To use the example of Osborne, one distinct change was the fact that mother and father had interchanged their roles from being a provider to housekeeper and vice-versa. Women’s role in earning money for the family had been part of her responsibility since the pre-industrial era, but due to the disappearance and removal of home market, women had to look for a job outside the house, which is carried out until today. Third, family relationship had changed forever. Pre-industrial period family was seen as having a strong kinship.

By tradition, American family during that period practice extended family relations wherein relatives are part of the family such as in-laws, first cousins, aunts, uncles, and grandparents. In an article entitled “Redefining Family, it stated there that the traditional parents’ role “gave way to affectionate bonds,” while husband and wife were “companionable. ” In effect, women were active in spiritual direction in the family, which shows her value in the family. However, industrialization and technology was the cause for the collapse of the tie that binds the family together.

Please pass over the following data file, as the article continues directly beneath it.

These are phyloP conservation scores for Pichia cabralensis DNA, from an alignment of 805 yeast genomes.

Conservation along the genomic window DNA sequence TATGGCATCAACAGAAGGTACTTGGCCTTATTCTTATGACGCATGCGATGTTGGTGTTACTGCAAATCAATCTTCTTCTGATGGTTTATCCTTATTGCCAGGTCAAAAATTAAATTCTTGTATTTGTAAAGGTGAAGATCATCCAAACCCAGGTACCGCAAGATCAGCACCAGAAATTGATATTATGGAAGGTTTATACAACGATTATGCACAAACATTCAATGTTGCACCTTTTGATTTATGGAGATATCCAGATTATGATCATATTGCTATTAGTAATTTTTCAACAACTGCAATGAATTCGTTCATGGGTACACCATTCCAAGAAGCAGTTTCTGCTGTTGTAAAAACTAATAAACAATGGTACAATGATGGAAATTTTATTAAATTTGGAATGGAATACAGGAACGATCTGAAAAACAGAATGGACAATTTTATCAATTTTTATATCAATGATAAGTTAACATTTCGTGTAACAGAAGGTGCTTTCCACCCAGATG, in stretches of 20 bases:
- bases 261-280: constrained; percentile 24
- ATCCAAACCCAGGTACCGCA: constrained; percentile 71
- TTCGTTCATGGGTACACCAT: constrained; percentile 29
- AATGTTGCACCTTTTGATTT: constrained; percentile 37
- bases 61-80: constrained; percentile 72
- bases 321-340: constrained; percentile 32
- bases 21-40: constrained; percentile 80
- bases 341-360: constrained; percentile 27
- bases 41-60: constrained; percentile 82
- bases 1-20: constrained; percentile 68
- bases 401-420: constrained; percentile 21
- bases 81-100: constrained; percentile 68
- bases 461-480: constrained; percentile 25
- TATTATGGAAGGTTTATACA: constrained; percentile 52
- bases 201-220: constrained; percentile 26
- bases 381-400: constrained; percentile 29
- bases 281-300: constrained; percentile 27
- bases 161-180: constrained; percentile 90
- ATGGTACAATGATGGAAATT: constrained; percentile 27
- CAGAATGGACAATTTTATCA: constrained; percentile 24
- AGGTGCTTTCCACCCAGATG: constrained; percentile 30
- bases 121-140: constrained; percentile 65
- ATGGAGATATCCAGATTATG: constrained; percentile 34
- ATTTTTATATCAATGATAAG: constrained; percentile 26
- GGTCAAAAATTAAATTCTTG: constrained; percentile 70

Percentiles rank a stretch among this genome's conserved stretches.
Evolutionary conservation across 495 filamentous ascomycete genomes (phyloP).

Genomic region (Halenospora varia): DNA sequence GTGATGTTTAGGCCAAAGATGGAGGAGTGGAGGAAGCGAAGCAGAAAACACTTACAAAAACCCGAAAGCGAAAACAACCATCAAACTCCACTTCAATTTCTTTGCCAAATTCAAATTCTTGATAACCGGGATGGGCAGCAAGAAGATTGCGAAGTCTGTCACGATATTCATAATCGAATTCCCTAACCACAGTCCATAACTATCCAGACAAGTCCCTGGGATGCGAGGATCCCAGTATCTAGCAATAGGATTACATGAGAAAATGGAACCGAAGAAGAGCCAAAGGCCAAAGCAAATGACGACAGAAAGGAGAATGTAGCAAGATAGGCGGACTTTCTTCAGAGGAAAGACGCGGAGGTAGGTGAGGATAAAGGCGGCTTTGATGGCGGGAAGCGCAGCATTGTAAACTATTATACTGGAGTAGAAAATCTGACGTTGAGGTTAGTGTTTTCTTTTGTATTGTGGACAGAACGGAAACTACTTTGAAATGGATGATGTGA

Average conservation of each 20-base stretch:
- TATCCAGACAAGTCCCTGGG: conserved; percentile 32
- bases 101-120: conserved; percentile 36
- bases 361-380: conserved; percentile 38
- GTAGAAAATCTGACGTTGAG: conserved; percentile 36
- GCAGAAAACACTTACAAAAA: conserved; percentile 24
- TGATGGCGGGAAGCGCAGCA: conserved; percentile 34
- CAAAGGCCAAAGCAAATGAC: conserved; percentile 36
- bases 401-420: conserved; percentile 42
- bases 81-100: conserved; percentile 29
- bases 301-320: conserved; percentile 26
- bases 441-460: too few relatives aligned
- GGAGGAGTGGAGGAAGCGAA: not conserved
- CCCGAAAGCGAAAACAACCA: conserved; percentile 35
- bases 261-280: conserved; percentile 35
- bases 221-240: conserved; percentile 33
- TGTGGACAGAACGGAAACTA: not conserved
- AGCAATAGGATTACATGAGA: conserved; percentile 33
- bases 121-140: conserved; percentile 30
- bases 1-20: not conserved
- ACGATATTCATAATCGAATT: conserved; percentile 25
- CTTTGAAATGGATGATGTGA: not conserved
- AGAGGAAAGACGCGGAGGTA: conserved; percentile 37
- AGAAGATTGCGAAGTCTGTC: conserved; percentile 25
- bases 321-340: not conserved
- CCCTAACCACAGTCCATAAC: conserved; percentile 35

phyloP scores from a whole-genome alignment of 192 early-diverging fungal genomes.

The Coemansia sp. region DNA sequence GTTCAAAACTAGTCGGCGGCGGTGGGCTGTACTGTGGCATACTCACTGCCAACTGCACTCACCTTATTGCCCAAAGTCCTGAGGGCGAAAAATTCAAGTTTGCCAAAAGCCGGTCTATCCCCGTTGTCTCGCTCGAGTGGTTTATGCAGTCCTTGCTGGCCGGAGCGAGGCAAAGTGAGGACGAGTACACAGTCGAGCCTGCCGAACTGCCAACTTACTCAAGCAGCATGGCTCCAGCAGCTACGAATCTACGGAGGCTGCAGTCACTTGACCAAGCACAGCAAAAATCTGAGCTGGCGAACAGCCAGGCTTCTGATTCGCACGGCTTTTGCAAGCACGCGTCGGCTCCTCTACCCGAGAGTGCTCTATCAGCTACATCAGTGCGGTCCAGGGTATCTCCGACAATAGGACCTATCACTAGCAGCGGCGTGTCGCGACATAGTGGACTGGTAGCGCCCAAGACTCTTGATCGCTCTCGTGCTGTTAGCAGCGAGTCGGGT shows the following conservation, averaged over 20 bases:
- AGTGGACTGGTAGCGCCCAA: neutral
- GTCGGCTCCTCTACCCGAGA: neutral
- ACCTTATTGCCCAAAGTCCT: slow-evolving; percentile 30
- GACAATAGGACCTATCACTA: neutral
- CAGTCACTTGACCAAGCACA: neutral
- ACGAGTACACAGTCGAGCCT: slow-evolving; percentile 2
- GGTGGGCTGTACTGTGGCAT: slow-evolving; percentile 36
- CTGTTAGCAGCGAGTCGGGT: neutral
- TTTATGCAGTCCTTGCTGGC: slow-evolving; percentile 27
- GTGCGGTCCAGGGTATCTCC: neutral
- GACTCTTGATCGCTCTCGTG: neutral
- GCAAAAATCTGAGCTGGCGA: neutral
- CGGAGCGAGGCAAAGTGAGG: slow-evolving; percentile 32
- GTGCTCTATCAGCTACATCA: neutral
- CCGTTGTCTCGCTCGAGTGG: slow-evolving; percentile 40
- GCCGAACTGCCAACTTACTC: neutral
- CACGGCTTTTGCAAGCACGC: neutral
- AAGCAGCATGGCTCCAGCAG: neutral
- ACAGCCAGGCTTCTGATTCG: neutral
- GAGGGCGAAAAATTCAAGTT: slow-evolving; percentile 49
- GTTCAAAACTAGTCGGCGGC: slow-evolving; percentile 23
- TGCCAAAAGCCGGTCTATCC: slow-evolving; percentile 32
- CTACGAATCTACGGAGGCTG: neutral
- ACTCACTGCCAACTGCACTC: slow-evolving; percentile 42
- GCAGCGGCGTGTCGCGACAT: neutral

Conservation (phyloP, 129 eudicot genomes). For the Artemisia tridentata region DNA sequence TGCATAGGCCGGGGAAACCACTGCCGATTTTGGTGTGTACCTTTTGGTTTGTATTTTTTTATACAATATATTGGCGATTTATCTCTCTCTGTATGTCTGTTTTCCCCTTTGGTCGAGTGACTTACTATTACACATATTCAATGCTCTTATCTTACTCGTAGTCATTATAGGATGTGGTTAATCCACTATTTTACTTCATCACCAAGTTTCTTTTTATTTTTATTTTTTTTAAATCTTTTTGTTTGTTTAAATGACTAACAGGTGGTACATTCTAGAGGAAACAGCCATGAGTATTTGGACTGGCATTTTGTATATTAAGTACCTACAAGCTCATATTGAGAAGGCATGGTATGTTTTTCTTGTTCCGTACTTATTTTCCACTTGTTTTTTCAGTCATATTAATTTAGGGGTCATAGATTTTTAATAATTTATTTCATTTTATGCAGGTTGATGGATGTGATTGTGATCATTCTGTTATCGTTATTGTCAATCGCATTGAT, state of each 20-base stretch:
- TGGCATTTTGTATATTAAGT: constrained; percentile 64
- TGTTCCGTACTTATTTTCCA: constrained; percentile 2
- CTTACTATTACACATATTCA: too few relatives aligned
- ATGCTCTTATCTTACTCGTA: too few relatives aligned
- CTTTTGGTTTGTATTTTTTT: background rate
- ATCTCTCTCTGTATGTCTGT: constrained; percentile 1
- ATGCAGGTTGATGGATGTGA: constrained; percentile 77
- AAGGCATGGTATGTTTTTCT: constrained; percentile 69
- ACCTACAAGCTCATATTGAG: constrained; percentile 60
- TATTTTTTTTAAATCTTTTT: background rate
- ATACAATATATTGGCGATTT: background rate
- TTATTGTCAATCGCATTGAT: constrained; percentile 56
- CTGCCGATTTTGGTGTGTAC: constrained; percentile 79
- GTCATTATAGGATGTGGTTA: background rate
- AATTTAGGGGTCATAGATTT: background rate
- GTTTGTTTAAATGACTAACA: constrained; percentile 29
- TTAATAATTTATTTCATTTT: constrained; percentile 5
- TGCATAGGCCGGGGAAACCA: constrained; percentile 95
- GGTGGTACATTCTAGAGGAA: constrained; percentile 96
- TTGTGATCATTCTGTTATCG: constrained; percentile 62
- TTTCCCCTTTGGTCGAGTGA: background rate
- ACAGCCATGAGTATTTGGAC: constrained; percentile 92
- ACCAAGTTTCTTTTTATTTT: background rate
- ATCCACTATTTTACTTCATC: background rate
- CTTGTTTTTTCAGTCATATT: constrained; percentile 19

Fathers had to left home to work in far away lands; women were left with the kids; extended family was lost; and, children had to work also The case of two families mentioned in this paper, is a scenario of the modern day family that grasp for time to be spent for the family. As each family member strives to give quality time, there is still missing because each is a human being that needs affection and togetherness. If not sufficiently given, the family might suffer. Industrialization has the advantage in the family, yet, American family is tied up with the system. Work Cited

“David Osborne: Beyond the Cult of Fatherhood (1985). ” Absorbing Stories, Creating Identities “Redefining Family. ” Colonial Williamsburg. 2007. http://www. history. org/Almanack/life/family/essay. cfm#transformed Roberts Jr. , Clarence. The Changing Family: How Changes in the Family Reflects Social and Economic Changes in Society. Yale-New Haven Teachers Institute. http://www. yale. edu/ynhti/curriculum/units/1990/4/90. 04. 08. x. html Verrengia, Joseph. The Modern American Family: Always in Motion, Child-Dominated, Strained and Losing Intimacy. ” UCLA College Report. http://www. college. ucla. edu/celfarticle. pdf